by Patheresa Wells
Mx. Pucks A’Plenty, known as “The They Them Yas Queen of Burlesque,” ended the debut performance of the Curve Collective Cabaret (C3) by sharing “People of Color, Black folks especially, do the most with the very least all of the time.”
And the collective is a reflection of that sentiment. They are doing the most. Dahlia Kash, Lavish Leone, Solangerie, and Mx. Pucks A’Plenty bring a greatness to the stage that is rarely seen or celebrated in the broader burlesque community. Not only do they show that fat bodies are sexy, but that Fat, Black bodies have been a part of drag and burlesque history that often goes untold, uncelebrated, and unseen. I sat down with members of the collective to talk about their journeys in self-love, self-acceptance, and combatting Fatphobia in Burlesque.
C3 is the result of a collaboration between burlesque performers and producers Mx. Pucks A’Plenty and Lavish Leone. Each had been working to combat stigma and show that Fat, Black bodies are out there moving and shaking as seductive, sensual beings. The fact that the group — founded in 2020 — is all Black is powerful, Pucks shared, “especially when you think about how Fatphobia is deeply rooted in anti-Blackness.”
Each of the members has been performing their whole lives. They come from various disciplines, including ballet, tap, jazz, poetry, comedy, and drag. Solangerie is a vocalist trained in opera who incorporates the drama and musicality of art into her act. Though she has a long history as a performer and promotes body positivity in her day job as a yoga instructor, it wasn’t until entering the world of burlesque that she says these facets of her life came together. Burlesque has elements that show Fat folks are flexible, feminine, and fiercely sexy.
Each performer has had to overcome the stigma of what is considered desirable in mainstream society. Dahlia Kash has been a dancer since they were two. “I started my burlesque journey as a challenge to myself as a new divorcee of finding myself and figuring out how my body moves … in an adult, bigger body and learning to take different risks in my body, that people of size normally don’t think of doing,” Kash shared.
Each member shared the first time they saw a body like theirs onstage performing the art form and how it inspired them. Kash says that the visibility of others like them has been instrumental in knowing they can do this too.
While members of C3 are working to combat Fatphobia in burlesque, they also recognize that this is not new work. “Queer, Black folks have always been a part of this stuff. And we just get left out, we always get left out of the equation,” said Pucks.
Black performers of the past, including those in the burlesque community, did not get the acknowledgment their white counterparts did. One example is the 76-year-old former burlesque dancer Tanqueray that made news in 2020 when Humans of New York told her story. Her incredible story, which included dancing for politicians and rockstars, was largely unknown. Pucks emphasized, “Black femmes were killing the game. But we don’t have as much documentation. We’re still struggling to find all of our legends.”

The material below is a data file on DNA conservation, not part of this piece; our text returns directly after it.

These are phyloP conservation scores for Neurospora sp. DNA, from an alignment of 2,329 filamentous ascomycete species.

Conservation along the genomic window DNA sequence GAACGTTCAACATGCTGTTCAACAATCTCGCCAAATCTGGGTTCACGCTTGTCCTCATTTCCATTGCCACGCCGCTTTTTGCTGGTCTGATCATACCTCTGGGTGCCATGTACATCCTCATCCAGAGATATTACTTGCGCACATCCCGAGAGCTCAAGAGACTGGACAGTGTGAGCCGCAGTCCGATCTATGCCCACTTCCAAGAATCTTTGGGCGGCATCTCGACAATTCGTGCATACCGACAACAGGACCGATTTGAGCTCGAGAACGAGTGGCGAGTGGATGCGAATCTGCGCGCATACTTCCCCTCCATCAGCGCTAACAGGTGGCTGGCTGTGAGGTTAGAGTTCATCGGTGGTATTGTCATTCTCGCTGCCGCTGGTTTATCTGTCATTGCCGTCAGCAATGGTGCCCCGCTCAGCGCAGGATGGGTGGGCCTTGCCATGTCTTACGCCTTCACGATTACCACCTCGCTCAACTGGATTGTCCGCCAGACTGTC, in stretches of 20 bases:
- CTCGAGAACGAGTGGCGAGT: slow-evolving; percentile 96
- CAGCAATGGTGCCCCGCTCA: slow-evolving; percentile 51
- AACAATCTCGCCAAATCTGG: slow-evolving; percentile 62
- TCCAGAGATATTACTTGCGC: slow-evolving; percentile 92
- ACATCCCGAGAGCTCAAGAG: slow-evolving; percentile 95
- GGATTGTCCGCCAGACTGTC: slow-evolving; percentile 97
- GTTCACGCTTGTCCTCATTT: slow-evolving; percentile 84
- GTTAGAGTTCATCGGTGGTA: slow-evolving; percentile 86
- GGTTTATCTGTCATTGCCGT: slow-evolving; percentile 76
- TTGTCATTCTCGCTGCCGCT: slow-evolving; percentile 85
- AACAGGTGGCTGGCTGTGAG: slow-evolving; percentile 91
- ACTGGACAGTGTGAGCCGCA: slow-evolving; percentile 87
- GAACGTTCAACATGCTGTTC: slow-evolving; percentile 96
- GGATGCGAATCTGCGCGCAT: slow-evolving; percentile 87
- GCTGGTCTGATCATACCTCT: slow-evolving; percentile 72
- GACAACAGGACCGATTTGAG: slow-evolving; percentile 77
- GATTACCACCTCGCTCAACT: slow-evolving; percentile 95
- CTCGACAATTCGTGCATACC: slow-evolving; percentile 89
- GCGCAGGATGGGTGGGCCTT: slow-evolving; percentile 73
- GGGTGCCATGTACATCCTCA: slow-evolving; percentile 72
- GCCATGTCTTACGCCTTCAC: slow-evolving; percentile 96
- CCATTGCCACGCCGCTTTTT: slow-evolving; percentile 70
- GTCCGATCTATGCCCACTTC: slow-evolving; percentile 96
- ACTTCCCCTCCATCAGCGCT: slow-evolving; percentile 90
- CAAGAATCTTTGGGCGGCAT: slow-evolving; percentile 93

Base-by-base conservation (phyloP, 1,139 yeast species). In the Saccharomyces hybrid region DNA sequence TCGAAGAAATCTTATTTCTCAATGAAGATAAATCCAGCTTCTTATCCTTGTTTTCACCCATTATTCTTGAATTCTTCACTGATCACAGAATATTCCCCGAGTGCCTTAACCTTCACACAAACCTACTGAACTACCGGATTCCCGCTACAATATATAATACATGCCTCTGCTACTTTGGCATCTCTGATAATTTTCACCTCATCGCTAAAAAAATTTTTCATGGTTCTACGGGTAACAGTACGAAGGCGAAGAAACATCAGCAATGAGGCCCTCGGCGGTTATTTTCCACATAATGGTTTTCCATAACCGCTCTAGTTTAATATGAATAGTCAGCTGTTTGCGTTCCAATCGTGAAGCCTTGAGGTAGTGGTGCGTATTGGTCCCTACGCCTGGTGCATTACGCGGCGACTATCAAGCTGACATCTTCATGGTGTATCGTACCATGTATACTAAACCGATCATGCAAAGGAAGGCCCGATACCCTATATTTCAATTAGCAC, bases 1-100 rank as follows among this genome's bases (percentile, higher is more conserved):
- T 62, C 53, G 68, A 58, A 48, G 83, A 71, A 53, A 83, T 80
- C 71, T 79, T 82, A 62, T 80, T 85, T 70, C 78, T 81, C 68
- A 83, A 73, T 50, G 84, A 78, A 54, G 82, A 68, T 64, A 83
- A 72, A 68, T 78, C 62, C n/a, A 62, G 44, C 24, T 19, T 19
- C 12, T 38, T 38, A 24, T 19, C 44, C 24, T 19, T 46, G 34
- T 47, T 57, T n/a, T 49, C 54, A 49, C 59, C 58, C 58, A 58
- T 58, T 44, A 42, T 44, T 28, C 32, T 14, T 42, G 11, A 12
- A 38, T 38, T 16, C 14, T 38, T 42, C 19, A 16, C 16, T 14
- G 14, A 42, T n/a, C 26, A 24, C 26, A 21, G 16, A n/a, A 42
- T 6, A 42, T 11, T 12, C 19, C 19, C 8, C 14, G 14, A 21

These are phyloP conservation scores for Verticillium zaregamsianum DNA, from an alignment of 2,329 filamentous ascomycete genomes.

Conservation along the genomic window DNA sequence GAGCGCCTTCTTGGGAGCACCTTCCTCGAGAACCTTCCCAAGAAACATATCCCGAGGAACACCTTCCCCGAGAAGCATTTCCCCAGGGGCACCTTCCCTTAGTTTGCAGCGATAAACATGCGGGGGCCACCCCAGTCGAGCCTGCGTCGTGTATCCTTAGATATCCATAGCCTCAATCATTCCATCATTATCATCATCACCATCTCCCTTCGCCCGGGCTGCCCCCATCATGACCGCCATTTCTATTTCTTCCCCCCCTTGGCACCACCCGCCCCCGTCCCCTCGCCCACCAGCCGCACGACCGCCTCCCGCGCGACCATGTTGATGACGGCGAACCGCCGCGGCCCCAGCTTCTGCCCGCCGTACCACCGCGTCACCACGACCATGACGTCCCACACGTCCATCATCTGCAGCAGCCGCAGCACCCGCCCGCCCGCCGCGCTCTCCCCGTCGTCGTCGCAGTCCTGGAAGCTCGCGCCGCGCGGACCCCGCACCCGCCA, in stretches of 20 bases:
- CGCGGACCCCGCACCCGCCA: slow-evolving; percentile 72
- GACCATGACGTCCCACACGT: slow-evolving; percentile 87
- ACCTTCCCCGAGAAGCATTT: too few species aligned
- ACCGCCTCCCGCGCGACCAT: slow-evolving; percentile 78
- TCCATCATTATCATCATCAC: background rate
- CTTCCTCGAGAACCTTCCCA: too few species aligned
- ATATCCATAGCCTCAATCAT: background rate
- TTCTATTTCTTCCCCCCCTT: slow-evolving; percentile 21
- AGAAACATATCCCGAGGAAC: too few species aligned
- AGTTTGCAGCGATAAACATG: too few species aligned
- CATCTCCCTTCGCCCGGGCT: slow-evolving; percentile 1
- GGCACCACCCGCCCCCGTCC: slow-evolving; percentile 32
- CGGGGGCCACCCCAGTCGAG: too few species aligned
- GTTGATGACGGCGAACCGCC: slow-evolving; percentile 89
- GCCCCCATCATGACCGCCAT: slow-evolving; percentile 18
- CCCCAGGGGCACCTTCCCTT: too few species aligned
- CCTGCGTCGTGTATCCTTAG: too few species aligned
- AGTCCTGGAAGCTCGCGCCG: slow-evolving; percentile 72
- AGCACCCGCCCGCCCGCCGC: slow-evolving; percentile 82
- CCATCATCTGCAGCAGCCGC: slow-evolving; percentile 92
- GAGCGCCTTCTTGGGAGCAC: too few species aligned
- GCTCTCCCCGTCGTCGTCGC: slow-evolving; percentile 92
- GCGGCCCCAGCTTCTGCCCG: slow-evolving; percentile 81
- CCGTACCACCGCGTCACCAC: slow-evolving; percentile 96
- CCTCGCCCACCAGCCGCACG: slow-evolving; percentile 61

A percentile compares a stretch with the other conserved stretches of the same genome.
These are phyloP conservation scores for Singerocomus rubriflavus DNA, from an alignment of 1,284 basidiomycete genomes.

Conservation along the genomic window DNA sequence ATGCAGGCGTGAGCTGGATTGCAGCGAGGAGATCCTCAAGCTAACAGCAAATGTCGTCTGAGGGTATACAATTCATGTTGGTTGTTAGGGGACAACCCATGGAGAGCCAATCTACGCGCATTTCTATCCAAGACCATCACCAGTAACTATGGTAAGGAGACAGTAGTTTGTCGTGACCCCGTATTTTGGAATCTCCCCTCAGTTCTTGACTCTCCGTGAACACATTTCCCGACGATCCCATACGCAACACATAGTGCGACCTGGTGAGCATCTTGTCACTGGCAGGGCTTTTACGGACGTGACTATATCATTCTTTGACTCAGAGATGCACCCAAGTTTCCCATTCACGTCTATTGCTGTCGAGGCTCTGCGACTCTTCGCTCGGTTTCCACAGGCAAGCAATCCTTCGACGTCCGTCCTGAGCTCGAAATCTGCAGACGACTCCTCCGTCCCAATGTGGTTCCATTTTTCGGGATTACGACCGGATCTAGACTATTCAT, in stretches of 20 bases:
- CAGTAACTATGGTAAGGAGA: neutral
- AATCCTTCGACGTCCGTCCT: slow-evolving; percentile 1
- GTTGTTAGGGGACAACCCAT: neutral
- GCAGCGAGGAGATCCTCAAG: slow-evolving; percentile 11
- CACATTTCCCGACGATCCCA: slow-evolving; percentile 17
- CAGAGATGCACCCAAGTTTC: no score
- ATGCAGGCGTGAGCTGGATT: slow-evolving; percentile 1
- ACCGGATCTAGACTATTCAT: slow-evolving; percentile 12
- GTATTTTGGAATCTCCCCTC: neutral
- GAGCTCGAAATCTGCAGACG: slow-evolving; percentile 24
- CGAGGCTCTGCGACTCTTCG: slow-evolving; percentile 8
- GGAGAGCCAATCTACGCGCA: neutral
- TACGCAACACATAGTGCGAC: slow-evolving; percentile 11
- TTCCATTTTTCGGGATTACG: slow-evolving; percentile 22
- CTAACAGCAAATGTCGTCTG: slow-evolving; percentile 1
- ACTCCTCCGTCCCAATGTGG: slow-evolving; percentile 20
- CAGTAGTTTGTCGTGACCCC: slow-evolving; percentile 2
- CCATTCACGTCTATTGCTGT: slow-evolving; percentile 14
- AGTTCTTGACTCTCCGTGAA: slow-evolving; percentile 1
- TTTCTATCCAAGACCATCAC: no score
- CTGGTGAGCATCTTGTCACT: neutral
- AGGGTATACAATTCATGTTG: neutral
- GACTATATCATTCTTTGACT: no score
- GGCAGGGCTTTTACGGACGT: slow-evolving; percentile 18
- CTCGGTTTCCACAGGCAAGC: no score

And for those trying to become the next burlesque legends, the barriers preventing them are not just about representation. After making peace with their body, another obstacle is money. Burlesque requires an investment in lessons to learn the craft, costumes, and travel.
Beyond performing in and producing shows that promote body diversity, members of C3 are tackling Fatphobia in burlesque by working to pave the way for other performers. This spring Pucks launched #ShowTHEM Burlesque Basics an intro to burlesque program held through a BIPOC and Fat Liberation lens. In addition to the program, they have auxiliary workshops with classes in wig maintenance, stage makeup, and political burlesque. There is also What the Funk?!, an all POC burlesque festival, which will take place in August at the Triple Door. Now in its third year, What the Funk?! is a space where those interested in learning burlesque can come to enjoy performances by those who look like them.
Though members of C3 are doing the most with the least to change Fatphobia in burlesque, they need help to do so. Pucks said, “We need sponsors, we need donors, we need volunteers, we need our community. This is an art form. But it’s also culture. There is a culture of Burlesque, it’s rich in something that I think a lot of us People of Color, Indigenous folks can really grasp. And that is through storytelling, we are able to use dance, to tell our stories.”
Each member has stories of someone coming up to them after a show, someone who is in a melanated body or Fat body, and sharing that they have always wanted to do burlesque but didn’t think they could.
When the collective members perform the audience is drawn in by the knowledge that, no matter what, sexuality is a universal human trait. The crowd is held by every look, every move, and every moment.
“Dealing with being in my body and hating it, really loathing it. And then coming to this place of acceptance, and then coming to a place of love … I feel like our collective does that,” says Solangerie. “It shows the love, it shows the acceptance, it shows the trials along the way …”
Patheresa Wells is a poet, writer, and storyteller who lives in SeaTac, Washington. Born to a Black mother and Persian father, her experiences as a multicultural child shaped her desire to advocate for and amplify her community. She currently attends Highline College in Des Moines. Follow her on Twitter @PatheresaWells.
📸 Featured Image: Mx. Pucks A’Plenty is a queer, nonbinary burlesque performer and producer. The Curve Collective Cabaret, an all-Black, Fatlesque group, was started by Pucks and performer and producer Lavish Leone. (Photo: Susan Fried)
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